# Auto-Scaling Attacks and Defenses: Technical Report

```Technical Report: Auto-Scaling Attacks
and Price Evaluation
A NALYSIS AND F URTHER E VALUATION
7
Analysis
We begin by analyzing the EDoS attack vector; the analysis
for the DoS attack is similar. First, we deal with the question
of how much damage can an attacker cause, using different
attack strategies.
6
Avg. Cost per Hour (USD)
In this technical report we continue the analysis of the
auto-scaling attacks and defenses presented in our main paper,
submitted to CCS [1], discuss additional empirical results, and
present CDN-on-Demand pricing evaluation and comparison
with commercial CDN providers.
5
4
3
2
1
0
1. Without Attack
2. Attacked
3. Attacked, R-Measure Deployed
60
Let ri represent the system scale level with i unjustified
resources (e.g., number of servers); in particular, r0 is the scale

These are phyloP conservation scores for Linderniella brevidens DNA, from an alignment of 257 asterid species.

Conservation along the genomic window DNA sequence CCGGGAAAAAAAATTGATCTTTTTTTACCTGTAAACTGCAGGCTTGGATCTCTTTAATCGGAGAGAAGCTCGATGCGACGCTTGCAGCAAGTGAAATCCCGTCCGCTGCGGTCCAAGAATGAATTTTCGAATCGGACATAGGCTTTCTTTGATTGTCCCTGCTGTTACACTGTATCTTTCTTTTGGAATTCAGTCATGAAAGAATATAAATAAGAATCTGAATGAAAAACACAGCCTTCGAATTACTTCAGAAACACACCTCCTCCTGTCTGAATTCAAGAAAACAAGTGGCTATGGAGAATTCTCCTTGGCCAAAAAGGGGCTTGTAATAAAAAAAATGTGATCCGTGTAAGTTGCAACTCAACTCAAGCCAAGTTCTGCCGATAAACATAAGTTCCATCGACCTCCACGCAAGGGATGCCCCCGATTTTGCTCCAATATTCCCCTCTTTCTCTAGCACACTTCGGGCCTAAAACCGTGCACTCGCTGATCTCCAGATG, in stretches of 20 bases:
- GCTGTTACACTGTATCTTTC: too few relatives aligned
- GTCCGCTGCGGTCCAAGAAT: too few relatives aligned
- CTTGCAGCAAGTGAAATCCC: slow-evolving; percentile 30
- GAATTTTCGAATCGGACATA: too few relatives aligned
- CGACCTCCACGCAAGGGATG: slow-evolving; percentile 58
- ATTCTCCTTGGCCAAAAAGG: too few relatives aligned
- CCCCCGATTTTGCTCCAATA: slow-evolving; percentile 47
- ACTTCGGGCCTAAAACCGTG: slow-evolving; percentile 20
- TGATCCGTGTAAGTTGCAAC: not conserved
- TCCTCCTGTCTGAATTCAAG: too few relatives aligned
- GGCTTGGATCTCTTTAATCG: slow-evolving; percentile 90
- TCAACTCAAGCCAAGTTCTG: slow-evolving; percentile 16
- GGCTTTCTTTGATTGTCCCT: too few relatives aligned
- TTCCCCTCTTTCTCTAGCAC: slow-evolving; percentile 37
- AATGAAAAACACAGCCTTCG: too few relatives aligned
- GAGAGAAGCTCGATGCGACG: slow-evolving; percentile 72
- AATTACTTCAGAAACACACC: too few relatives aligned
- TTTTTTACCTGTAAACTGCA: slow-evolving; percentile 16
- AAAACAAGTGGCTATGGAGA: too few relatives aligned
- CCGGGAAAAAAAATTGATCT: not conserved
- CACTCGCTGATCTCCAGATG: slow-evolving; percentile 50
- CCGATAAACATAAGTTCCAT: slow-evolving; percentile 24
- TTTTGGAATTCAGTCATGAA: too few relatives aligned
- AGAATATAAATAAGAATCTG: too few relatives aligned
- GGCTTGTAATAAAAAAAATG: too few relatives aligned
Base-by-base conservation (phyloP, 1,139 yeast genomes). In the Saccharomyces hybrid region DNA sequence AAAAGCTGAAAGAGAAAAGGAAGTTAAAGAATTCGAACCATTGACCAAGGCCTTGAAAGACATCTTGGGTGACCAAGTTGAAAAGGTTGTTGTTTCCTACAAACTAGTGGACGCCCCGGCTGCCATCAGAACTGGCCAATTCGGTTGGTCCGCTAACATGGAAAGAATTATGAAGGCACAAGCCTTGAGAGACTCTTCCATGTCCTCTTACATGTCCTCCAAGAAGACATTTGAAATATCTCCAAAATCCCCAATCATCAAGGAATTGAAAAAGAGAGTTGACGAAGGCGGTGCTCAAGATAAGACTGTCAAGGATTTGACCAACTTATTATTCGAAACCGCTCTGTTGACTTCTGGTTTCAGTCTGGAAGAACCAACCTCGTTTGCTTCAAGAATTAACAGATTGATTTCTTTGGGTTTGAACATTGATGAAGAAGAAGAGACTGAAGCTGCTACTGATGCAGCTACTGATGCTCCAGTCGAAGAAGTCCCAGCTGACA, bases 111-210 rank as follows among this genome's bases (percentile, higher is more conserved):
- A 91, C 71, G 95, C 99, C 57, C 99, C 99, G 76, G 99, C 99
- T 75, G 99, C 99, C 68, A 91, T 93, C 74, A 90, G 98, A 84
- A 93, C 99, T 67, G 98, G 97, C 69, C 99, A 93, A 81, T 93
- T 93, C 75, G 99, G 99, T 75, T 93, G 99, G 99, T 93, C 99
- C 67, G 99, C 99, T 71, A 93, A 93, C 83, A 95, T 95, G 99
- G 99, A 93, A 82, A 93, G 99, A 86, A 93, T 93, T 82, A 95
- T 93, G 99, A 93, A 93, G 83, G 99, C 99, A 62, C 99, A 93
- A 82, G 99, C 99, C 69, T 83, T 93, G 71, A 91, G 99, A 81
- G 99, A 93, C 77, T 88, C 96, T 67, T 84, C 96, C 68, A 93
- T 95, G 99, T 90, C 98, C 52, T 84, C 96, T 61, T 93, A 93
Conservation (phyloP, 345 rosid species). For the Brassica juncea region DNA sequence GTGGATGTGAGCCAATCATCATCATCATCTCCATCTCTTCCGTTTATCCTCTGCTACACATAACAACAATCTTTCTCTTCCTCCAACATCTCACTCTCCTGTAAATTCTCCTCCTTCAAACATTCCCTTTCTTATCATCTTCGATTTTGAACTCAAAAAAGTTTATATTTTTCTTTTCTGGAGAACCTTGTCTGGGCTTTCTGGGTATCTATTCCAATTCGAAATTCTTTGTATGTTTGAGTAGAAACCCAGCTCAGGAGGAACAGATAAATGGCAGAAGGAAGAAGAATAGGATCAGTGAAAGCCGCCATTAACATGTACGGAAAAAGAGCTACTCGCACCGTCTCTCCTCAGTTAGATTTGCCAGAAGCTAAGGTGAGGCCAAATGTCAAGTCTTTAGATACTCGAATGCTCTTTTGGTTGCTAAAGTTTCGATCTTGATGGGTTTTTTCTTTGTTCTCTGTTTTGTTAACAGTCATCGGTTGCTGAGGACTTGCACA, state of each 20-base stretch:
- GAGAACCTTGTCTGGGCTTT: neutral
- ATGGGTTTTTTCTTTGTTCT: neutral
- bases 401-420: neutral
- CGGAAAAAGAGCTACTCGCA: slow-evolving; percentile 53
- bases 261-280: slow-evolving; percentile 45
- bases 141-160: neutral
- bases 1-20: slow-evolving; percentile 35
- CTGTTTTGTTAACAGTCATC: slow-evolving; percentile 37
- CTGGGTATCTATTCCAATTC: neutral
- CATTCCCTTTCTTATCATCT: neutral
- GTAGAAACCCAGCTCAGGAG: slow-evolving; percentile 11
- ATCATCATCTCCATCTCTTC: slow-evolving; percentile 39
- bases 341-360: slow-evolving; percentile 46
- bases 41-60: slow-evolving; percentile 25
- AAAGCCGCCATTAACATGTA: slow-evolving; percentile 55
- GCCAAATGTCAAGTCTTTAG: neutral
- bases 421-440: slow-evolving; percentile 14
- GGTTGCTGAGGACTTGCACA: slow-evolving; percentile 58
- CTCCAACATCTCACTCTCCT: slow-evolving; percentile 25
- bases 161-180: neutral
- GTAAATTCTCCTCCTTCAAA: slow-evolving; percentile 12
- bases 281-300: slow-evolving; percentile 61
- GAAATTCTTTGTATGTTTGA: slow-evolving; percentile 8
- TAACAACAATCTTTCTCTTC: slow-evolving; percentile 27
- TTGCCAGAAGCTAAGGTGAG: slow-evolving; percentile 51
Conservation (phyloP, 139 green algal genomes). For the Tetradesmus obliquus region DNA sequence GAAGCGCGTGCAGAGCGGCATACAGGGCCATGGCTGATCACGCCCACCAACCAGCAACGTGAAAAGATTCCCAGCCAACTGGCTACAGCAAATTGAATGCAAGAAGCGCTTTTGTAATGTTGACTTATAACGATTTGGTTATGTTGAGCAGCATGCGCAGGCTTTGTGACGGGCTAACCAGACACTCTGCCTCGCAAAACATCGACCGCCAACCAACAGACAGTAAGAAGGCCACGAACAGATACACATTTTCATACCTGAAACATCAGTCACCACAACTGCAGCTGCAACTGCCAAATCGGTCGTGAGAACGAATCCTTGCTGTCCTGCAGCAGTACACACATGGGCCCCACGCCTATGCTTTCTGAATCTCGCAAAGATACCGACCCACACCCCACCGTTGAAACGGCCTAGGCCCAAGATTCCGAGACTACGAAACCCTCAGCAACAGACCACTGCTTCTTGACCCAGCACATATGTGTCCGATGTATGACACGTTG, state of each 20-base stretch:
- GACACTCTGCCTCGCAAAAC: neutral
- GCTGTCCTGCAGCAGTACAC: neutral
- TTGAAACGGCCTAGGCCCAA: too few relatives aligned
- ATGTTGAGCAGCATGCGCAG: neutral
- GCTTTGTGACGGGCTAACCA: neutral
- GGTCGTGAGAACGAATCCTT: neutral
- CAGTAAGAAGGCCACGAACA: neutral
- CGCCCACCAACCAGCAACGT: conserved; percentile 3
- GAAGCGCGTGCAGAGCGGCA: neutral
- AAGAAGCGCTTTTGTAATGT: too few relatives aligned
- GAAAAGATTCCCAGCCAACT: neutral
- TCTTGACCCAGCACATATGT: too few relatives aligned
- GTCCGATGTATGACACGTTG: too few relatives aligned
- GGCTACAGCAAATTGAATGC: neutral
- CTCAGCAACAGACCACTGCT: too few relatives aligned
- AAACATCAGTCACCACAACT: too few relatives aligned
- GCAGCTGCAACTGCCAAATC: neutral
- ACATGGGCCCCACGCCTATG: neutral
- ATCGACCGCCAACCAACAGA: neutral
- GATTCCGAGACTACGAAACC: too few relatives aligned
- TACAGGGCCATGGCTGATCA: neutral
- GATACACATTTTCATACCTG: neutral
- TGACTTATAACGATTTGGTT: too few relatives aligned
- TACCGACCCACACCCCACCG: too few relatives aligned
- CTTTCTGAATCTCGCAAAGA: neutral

level in benign environment. Next, let ρ represent the attacker’s
resources that need to be applied on the system in order to scale
it up once, i.e., from ri to ri+1 1 . Hence, in order to repeatedly
scale-up the system n times, from r0 to rn , an attacker has to
apply a total of at least ρ·n·(n+1)
of his resources.
2
To maximize the impact, the efficient attacker predicts
the measurement intervals; he wastes no resources while the
system is in ‘cooldown’ and applies just enough of them to
trigger a scale-up during the measurement interval.
We simplify and assume that the attacker’s resources are
replenished linearly with some steady rate ξ; i.e., over interval
of length t, attacker receives ξ · t resources. Denote by m
and c the length of the measurement and cooldown intervals
respectively; note that m < c (e.g., Amazon EC2, the defaults